The owner of the mechanical system has no interest in your diagnostic process. He wants an outcome—how much it will cost and when will it be operational.

In business, profit is not an activity it is an outcome—a result of a variety of activities.

This is the initial approach I took. I needed the following information in order to diagnose where there are potentials for improvement:

  • What hourly rates do you use? (Please explain if there is more than one rate)
  • Include minimum rate, travel time allowance, truck charge, and discounts for special customers or situations
  • Include sample invoices for the different types of work
  • Do you track hours paid to hours billed?
  • Do you know how many un-billed hours you pay for with each payroll?
  • How do you track hours for payroll and for billing?
  • How do you monitor and record warranty work?
  • Do you do any menu pricing or flat rate pricing for service or planned maintenance work?

There are reasons getting this diagnostic information is critical. You can only manage what you measure and if you don’t know how you are doing now, how will you know if it gets better?

Making small improvements to all the variables will have a huge impact on profits.

My diagnostic process included:

  • How much the company can likely increase its charge out rate
  • Where and when it can charge more per hour
  • How to minimize non-billable hours
  • What other elements can be added to an invoice to make more profit
  • How increasing the amount of menu pricing or flat rate pricing can improve the hourly recovery rate.
  • I recall Gerald Inch telling me when he reviewed service invoices, they were often understated by 25 per cent

Using technology-based tracking systems linked to payroll can easily increase billable time by 15 minutes per day, per technician.

Consider this: an employee starts five minutes late, finishes five minute early, and takes an extra five minutes for lunch and coffee breaks. That’s a total of 15 billable minutes lost per day per person. $25 revenue per day. Spread over 7.5 hours per day, this equates to an additional recovery of $3.34 per hour.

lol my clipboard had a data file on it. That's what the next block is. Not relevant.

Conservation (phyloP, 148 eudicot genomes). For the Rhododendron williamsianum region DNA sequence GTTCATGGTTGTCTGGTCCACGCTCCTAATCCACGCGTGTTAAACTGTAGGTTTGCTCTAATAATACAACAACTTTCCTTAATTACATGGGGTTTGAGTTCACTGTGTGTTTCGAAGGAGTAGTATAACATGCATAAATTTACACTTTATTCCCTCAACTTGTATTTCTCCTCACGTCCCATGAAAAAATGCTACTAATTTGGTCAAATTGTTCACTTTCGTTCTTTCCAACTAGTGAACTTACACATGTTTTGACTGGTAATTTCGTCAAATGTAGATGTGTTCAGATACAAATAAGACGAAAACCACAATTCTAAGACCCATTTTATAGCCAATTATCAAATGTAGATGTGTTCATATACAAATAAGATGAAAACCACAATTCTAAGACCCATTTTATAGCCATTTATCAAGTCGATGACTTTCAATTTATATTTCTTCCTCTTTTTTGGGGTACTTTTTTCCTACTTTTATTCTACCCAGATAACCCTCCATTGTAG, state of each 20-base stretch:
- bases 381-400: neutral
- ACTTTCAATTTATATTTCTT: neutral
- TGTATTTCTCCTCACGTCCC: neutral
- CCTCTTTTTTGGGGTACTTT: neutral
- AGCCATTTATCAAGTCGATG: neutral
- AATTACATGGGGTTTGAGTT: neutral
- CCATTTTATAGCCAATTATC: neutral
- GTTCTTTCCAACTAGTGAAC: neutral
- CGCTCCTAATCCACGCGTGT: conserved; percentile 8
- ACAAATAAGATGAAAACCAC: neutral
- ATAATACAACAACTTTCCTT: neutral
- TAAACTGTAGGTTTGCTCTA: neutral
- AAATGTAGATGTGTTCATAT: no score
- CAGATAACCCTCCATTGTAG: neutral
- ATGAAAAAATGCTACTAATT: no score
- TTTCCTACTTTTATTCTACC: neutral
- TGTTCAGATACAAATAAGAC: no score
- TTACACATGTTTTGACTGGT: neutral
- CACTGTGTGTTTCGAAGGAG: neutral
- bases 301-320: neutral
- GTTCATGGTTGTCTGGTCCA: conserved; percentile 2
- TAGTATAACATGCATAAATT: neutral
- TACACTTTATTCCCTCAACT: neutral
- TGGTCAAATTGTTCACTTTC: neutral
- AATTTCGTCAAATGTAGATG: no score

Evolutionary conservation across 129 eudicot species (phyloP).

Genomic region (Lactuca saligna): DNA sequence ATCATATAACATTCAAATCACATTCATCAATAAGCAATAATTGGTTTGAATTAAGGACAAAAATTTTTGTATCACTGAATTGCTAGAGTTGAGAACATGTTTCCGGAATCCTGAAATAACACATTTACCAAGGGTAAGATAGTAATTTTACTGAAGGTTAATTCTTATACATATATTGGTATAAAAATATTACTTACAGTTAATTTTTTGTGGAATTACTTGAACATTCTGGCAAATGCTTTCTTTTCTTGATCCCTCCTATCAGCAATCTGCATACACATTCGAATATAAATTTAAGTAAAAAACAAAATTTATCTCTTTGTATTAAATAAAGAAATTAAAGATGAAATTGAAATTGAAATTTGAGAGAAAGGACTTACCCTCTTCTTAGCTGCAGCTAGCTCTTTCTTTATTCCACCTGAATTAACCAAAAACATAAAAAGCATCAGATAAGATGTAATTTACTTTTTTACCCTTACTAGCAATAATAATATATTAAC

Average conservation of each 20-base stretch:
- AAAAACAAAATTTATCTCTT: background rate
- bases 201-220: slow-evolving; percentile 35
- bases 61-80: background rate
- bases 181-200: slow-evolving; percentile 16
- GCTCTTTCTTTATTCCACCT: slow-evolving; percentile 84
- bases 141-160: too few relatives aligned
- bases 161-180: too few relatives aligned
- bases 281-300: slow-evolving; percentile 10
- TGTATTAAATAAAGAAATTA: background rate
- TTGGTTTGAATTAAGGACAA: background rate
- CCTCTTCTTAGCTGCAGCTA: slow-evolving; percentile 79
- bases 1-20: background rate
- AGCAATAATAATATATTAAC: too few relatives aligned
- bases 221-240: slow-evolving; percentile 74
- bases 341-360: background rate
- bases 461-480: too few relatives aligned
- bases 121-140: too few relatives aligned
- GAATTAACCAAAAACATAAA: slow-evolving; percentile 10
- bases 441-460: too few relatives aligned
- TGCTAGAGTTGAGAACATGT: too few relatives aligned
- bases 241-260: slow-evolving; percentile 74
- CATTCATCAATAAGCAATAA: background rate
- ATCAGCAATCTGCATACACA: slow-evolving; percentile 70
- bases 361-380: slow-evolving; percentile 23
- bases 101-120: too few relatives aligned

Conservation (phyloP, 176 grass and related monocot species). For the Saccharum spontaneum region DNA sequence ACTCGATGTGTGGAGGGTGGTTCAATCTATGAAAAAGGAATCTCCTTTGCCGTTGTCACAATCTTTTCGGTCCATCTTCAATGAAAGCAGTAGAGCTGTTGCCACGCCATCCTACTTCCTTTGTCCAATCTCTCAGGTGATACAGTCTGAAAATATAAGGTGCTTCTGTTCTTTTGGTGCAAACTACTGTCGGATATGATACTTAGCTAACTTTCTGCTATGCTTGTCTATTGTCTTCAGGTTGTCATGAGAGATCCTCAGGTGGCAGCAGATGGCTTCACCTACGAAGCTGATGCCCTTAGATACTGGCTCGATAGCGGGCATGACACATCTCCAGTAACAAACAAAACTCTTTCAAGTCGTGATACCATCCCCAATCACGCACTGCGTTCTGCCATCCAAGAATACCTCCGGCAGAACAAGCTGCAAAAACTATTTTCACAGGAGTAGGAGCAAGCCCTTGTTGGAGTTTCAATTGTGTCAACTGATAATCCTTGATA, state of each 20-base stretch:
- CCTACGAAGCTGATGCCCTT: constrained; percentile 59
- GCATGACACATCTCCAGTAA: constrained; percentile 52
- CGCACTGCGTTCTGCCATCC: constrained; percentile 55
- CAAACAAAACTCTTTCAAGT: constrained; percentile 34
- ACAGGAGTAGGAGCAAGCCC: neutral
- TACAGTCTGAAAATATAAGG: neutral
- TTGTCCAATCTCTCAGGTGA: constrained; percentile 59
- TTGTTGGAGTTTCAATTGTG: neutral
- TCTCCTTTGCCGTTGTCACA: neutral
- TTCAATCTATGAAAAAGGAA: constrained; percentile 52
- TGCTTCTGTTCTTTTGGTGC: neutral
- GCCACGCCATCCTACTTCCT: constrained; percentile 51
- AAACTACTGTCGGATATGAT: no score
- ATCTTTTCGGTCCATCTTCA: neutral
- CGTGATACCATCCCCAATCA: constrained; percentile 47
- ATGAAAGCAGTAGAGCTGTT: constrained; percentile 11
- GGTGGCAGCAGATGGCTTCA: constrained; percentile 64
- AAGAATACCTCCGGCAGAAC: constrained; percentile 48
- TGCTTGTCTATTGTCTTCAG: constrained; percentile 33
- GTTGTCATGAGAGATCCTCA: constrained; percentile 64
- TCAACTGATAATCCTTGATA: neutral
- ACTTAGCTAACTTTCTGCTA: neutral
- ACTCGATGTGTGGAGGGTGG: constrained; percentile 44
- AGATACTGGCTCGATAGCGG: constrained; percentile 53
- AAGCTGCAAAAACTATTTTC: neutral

Do you charge for consumables and supplies? If you charged only $10 on a two-hour service call (or increased your current charge by this) you would recover an additional $5 per hour.

If you could improve your scheduling by reducing travel time by 15 minutes per day that would be another $3.34 per hour.

If you ensure you charge all the items you should on an invoice, you could easily pick up $10 per hour. This would include vacuum pumps and other specialty tools and equipment that are not standard on all jobs.
Let’s sum up:

  • Managing payroll hours: $3.34
  • Recovery for consumables: $5
  • Reduced travel time: $3.34
  • Correctly invoicing: $10

That’s a total of an additional $21.68 per hour and you haven’t even increased your charge out rate. Most contractors could increase their charge out rate by $10 per hour and lose very little business. They would, in fact, make more money doing less work.

I started off telling my client he could get an additional $10 per hour and now I am telling him it is closer to an additional $30 per hour.

In this article I have not addressed other opportunities such as menu pricing, flat rate pricing, higher pricing for specialty work, higher diagnostic rates, building in warranty labour provision, and several other elements that would allow you to make more money without upsetting your clients.

So, multiply the service hours you bill in a month by $31.68 and see how quickly you will make some serious money and become one of the top 10 per cent of contractors in Canada.